If you've given up on trying to figure out the Indiana Pacers, you're not alone.
Up 3-1 with a chance to close out their second-round series against the Washington Wizards at home, the Pacers completely collapsed, losing 102-79. It was a result that shouldn't have been surprising, given Indy's up-and-down play throughout this rocky postseason.
But it was still somewhat startling, both because of the overall margin of defeat and because it seemed like Indiana had turned a corner in the series.
Paul George was fresh off a 39-point outburst that had everyone believing Indy had its superstar back. Roy Hibbert had strung together a handful of solid games, emerging from a troubling funk that brought the ongoing viability of his NBA career into legitimate question.
Overall, the Pacers had won three in a row against Washington, with an 85-63 thrashing in Game 3 standing out as the clearest sign yet that they'd finally rediscovered that calling-card defense.
David West: “We didn’t show up to play, man. … We just had no zip. We got to play. If we want this series, we’re going to have to take it."— Scott Agness (@ScottAgness) May 14, 2014
So much for that.
Credit the Wizards, who controlled the game in an impressively thorough fashion.
Washington hit a cool 50 percent of its shots from the field, held Paul George to just 15 points on 15 shots and made Hibbert look an awful lot like the guy who'd disappeared earlier in the playoffs.
John Wall posted a career playoff high, finishing with 27 points to go along with five rebounds and five assists.
And Marcin Gortat was a complete animal in the lane, going off for 31 points and 16 rebounds on 13-of-15 shooting.
Marcin Gortat joins Dwight Howard (2009) as ONLY players in last 30 postseasons with 30 pts, 15 reb & over 80.0 FG%— Jeremy Lundblad (@JLundbladESPN) May 14, 2014
On the glass, the Wizards utterly erased Indiana, piling up a rebounding margin that was truly eye-popping.
Wizards +39 edge in rebounds in biggest in any NBA game since Knicks +40 over Hornets in 1992 reg. season— Jeremy Lundblad (@JLundbladESPN) May 14, 2014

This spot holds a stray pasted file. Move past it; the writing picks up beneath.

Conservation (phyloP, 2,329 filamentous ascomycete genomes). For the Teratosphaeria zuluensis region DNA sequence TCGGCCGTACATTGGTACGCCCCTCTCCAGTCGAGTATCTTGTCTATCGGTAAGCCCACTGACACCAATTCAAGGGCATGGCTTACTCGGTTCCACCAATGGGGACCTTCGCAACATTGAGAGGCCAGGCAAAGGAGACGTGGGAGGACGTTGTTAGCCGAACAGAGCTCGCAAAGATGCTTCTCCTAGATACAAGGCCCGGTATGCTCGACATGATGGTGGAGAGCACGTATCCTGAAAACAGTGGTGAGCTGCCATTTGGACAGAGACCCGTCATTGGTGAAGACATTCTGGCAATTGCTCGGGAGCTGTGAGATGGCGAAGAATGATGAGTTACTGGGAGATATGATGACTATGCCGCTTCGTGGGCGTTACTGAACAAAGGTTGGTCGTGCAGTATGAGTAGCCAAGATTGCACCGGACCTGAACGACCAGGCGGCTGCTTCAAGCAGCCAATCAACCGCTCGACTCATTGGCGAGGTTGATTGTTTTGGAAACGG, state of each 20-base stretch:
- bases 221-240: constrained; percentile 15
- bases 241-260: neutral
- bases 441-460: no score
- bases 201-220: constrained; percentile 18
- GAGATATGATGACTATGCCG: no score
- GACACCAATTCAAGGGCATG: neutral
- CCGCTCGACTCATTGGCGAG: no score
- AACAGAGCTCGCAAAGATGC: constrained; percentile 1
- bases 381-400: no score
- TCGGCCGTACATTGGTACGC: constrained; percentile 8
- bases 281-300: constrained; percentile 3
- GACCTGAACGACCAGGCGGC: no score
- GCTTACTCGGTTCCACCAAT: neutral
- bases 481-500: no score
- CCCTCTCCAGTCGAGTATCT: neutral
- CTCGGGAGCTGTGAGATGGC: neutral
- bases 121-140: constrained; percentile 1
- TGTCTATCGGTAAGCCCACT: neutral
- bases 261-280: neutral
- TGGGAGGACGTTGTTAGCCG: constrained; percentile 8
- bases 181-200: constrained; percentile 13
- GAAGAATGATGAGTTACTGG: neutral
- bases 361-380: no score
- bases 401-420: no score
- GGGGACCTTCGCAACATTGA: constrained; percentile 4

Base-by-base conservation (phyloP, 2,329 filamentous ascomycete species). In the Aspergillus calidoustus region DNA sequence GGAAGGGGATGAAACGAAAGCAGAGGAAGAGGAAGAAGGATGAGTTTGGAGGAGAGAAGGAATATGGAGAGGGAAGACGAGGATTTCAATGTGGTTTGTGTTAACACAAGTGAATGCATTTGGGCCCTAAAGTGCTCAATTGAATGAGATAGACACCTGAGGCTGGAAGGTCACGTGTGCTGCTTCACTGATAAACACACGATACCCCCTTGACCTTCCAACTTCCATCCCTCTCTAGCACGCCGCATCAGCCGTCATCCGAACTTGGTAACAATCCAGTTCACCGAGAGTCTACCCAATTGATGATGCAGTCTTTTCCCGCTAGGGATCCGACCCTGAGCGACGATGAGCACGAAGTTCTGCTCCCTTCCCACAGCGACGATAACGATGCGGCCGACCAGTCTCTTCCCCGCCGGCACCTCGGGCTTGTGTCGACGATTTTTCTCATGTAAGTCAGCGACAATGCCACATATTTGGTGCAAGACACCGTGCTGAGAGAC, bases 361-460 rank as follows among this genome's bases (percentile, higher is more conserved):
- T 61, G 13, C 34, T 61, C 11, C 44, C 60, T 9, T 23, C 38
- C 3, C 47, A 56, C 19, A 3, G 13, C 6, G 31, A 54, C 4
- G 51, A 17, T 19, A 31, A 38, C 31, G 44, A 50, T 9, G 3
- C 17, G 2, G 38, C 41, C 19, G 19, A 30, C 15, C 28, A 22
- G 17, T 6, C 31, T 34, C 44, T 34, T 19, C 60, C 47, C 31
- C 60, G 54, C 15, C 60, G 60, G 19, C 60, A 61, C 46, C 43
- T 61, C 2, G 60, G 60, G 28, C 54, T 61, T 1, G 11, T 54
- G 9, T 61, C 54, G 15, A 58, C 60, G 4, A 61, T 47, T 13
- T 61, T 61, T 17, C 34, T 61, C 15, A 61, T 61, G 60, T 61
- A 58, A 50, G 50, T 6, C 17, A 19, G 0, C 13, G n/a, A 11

Washington won this game as much as Indiana lost it, and the young Wizards will head back home for Game 6 with all the confidence in the world. The Pacers will make the same trip, but they'll do it as a team searching for answers and a sense of identity.
Which basically puts them in the same boat as everyone who's been watching them play for the past few months.
Indiana was dejected on the bench during the second half. Shoulders sagged low, there were towels draped over players' heads and you could see the question plaguing everyone from Frank Vogel to Lance Stephenson: "Is this really happening again?"
The Pacers seem wholly unpredictable now. Three straight wins would have meant something to any other team—momentum, perhaps. Or at least an indication of quality play in the future.
Guys. This should not happen in a close out game at home.— Candace Buckner (@CandaceDBuckner) May 14, 2014
Not for Indiana. There's no way to read the signs with this team because none of the signs are reliable.
A New Spectrum
Maybe the problem with predicting how Indiana will play has nothing to do with the team, though. Maybe it has to do with us.
After all, if the Pacers seem unpredictable, isn't that really just our own failure to set up reasonable parameters for how we think they'll perform? Unpredictability isn't inherent. It's really just a measure of how we think something will happen against how it actually happens.
I thought Indiana had worked through its issues. Did not see tonight coming at all.— Kevin Pelton (@kpelton) May 14, 2014
Here's the adjustment we have to make, and it's one that should help in the task of predicting how Indiana will play in the future: We can completely rule out a reappearance of the team we saw in the early season.
Those dominant Pacers are gone. Dead. Extinct.
Whenever George has had a huge game or Hibbert has appeared serviceable, we've mistaken it as a sign that Indiana is rediscovering its early form again. In reality, Indiana's new spectrum of performance no longer features the extreme positive it did in January.
The ends of that adjusted spectrum are now "utterly horrible" and "halfway decent."
That's the range of Indiana's play. Good, reliable, consistent basketball is out of the question. So just forget it.
Remember, this Wizards team isn't good by any objective measure. Washington is exciting, it has some young players who should get better and it made the playoffs because it bumbled its way through an inferior conference at a .500 clip for most of the season.
So when Indy eventually wins this series, as it probably will, let's not jump to the conclusion it's ready for the Miami Heat in the conference finals.
The New Expectation
All we've learned in this postseason is that the Pacers can be bad enough to lose to anyone and decent enough to beat teams like the Atlanta Hawks and Wizards. But they cannot, under any circumstances, compete with the Heat.
Because the Heat are good, and Indiana no longer has that setting on its dial.
Hopefully, that clears things up going forward. We can all stop expecting the Pacers to be more than they are. And for one of the most unpredictable teams in the playoffs, one thing is absolutely, unassailably foreseeable: If they survive this series against Washington, they're going to get completely crushed by Miami.
How's that for a prediction?